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Montag, 3. Februar 2014

One way to deadlock a JBoss AS 7

Take a standard JBoss AS 7 and create/deploy a simple remote stateless session bean with two methods. One of them should be asynchronous. As shown in the following example the asynchronous method creates a little bit of load and the second one simulates a login.
public interface IMyBean
{
 Future<Void> doNothing();
 void login();
}
@Stateless
@Remote(IMyBean.class)
public class MyBean implements IMyBean
{
 @Override
 @Asynchronous
 public Future<Void> doNothing()
 {
  //Creates Load
  int lo = 0;
  for (int i = 0; i < 5000; i++)
  {
   lo += i;
  }
  System.out.println("nothing done");
  return new AsyncResult<Void>(null);
 }
 @Override
 public void login()
 {
  System.out.println("logged in");
 }
}
In the next step besides 10 EJB-Remote-Clients which access the asynchronous method parallel we create an additional client which repeatly tries to login. (Note: Classpath contains jboss-ejb-client.properties and jboss-client.jar)
public class HangTest
{
 public static void main(String args[]) throws NamingException
 {
  //EJB-Remote-Access
  Properties jndiProps = new Properties();
  jndiProps.put(Context.URL_PKG_PREFIXES, "org.jboss.ejb.client.naming");
  Context context = new InitialContext(jndiProps);
  final IMyBean myBean = (IMyBean) context.lookup("ejb:/hangtest/MyBean!IMyBean");

  //Create and start asynchronous method threads
  final List<Thread> threadList = new ArrayList<>();
  for (int i = 0; i < 10; i++)
  {
   Thread thread = new Thread()
   {
    @Override
    public void run()
    {
     try
     {
      myBean.doNothing().get();
     }
     catch(Exception e)
     {
      e.printStackTrace();
     }
     finally
     {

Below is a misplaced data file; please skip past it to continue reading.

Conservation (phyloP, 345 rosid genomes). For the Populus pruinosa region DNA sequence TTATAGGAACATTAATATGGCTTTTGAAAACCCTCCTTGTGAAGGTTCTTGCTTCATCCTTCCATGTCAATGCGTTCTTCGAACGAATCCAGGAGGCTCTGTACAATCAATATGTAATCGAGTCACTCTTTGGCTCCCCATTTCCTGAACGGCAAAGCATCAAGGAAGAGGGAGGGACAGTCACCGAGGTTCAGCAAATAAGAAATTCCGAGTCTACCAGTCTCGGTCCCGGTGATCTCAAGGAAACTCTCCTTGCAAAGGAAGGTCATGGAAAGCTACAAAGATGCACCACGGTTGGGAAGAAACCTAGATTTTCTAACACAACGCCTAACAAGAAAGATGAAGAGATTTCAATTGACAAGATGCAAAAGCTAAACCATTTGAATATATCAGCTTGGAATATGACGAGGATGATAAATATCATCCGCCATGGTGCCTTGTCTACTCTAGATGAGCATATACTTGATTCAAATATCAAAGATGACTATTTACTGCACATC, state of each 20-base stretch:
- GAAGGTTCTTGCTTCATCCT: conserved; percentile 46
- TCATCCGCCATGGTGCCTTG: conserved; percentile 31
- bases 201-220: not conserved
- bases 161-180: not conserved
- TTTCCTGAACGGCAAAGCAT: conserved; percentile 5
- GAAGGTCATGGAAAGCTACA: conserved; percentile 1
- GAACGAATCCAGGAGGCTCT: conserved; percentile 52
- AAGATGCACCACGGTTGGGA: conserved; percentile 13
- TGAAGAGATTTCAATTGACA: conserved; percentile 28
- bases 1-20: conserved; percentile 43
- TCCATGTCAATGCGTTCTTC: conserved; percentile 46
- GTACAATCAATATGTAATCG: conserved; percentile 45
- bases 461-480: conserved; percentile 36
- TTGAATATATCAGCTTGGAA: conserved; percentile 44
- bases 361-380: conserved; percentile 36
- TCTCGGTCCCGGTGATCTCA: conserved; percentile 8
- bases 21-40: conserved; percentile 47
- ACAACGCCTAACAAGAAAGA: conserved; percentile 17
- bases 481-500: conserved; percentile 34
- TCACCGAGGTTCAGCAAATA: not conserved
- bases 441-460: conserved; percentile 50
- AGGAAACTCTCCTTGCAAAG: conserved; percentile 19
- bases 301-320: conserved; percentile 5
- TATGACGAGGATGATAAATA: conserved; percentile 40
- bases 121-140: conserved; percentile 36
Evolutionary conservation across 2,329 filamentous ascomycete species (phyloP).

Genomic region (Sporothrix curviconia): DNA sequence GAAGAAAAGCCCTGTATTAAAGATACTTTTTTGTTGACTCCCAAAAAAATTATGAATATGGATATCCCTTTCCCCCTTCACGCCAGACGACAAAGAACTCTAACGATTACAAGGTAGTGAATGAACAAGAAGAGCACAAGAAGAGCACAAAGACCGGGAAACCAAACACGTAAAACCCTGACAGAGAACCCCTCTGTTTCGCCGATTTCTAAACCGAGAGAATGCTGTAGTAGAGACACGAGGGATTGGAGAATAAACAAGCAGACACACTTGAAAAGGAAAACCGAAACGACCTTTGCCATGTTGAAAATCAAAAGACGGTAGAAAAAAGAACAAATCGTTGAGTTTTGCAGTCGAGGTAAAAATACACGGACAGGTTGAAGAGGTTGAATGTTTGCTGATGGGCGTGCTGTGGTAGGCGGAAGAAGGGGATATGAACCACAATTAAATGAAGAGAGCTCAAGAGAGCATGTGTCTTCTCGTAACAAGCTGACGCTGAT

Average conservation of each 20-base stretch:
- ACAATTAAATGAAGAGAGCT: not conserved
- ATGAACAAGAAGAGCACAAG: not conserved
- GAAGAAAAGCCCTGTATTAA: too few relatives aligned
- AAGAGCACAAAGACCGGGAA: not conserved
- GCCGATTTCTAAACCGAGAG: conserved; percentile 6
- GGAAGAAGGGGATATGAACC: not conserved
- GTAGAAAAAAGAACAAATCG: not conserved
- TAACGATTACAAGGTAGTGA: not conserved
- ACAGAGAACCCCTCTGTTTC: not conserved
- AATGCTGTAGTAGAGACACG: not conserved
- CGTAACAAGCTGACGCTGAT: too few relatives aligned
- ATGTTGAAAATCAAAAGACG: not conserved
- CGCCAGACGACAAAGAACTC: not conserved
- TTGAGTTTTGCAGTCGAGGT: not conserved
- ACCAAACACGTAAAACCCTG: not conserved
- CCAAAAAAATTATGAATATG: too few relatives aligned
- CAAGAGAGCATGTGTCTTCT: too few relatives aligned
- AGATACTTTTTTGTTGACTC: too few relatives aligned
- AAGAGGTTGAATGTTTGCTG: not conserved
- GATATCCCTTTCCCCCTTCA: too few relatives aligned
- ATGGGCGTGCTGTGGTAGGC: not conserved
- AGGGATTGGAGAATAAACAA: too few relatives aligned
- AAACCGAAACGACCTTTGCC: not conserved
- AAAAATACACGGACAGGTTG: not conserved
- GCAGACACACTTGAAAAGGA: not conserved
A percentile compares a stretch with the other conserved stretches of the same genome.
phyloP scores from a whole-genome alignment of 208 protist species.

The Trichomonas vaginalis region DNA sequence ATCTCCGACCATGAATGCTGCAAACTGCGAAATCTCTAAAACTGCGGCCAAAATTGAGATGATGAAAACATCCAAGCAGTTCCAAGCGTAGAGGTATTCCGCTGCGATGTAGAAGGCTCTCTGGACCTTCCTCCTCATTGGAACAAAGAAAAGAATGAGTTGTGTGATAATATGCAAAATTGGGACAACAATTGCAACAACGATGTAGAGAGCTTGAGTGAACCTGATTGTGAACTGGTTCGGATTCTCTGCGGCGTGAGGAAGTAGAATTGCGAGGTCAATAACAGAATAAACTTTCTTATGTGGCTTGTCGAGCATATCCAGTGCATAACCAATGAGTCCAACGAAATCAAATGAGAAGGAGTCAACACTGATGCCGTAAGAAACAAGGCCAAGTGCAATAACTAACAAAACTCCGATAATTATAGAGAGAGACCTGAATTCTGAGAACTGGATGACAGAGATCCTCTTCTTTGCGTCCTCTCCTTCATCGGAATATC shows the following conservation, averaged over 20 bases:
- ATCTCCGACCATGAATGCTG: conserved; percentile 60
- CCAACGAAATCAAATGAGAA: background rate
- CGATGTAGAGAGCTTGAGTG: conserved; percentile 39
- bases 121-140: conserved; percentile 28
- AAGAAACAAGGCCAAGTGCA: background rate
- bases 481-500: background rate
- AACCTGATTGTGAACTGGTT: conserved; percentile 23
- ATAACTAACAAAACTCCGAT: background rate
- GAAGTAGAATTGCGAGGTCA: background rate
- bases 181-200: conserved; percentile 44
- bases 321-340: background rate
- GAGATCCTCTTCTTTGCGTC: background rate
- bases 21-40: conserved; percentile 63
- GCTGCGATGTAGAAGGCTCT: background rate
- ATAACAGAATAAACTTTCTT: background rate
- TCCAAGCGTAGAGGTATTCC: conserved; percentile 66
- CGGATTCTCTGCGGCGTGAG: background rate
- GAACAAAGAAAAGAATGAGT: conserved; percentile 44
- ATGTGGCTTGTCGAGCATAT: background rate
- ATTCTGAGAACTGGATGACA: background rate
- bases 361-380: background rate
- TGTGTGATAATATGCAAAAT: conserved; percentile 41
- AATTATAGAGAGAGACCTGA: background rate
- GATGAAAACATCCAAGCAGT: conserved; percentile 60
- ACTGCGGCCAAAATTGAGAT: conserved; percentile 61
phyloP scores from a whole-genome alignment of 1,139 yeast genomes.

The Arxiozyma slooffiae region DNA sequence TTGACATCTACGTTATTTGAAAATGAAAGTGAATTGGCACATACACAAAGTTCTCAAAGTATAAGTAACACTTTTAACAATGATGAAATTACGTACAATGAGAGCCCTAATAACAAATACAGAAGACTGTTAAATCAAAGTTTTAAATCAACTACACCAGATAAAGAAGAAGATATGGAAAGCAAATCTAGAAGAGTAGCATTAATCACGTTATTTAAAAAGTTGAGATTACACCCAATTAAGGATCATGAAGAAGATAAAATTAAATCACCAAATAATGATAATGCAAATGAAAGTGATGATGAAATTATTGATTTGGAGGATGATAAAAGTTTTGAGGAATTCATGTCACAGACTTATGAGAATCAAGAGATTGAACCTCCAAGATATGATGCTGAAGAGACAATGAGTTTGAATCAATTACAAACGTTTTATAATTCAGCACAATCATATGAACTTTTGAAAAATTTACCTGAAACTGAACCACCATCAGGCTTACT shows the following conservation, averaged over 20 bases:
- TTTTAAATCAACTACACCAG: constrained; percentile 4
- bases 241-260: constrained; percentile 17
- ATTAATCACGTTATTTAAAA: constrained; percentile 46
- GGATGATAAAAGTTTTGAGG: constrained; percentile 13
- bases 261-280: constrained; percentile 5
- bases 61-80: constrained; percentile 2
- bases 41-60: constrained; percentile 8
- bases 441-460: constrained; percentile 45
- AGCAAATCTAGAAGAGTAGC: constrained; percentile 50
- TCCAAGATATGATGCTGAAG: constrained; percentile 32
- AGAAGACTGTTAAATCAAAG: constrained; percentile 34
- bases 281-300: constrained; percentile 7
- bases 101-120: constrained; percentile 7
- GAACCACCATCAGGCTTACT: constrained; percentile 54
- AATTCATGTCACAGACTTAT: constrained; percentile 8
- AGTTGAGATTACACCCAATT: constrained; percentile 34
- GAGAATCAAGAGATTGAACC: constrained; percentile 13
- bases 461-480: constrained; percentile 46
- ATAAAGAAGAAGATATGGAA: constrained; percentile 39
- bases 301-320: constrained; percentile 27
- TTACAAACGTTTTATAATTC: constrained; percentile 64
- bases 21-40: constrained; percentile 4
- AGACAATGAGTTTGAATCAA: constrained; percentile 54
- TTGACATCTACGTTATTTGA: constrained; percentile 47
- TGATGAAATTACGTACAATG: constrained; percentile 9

threadList.remove(this);
     }
    }
   };
   threadList.add(thread);
   thread.start();
  }

  //Repeated Login
  while(!threadList.isEmpty())
  {
   System.out.println("Try login...");
   myBean.login();
  }
 }
}
The code above works as expected which means that random server messages ("nothing done", "logged in") are printed out and that the login client can login. It also can be executed as many times as you want without a change in behavior.
BUT if you increase the number of asynchronous method clients for example to 20-30 (depending on your computer) then nothing is printed out and the login client can not login anymore. The JBoss or - to be more specific - some components of it are in a deadlock (Note: JBoss shutdown does not work anymore). So what has happened?

To answer this question we have to look into the standalone.xml, especially in the subsystem "urn:jboss:domain:ejb3". This section contains ejb3-related configurations and among them threadpools. In this context it is important that the default threadpool is shared between asynchronous calls, timers and ejb-remote.
<subsystem xmlns="urn:jboss:domain:ejb3:1.2">
...
 <async thread-pool-name="default"/>
 <timer-service thread-pool-name="default">
  <data-store path="timer-service-data" relative-to="jboss.server.data.dir"/>
        </timer-service>
 <remote connector-ref="remoting-connector" thread-pool-name="default">
  <thread-pools>
   <thread-pool name="default">
    <max-threads count="10"/>
    <keepalive-time time="100" unit="milliseconds"/>
   </thread-pool>
  </thread-pools>
   </remote>
</subsystem>

So if you stumble upon that problem either increase the max-thread count property or even better seperate the thread-pools for asynchronous and ejb-remote components.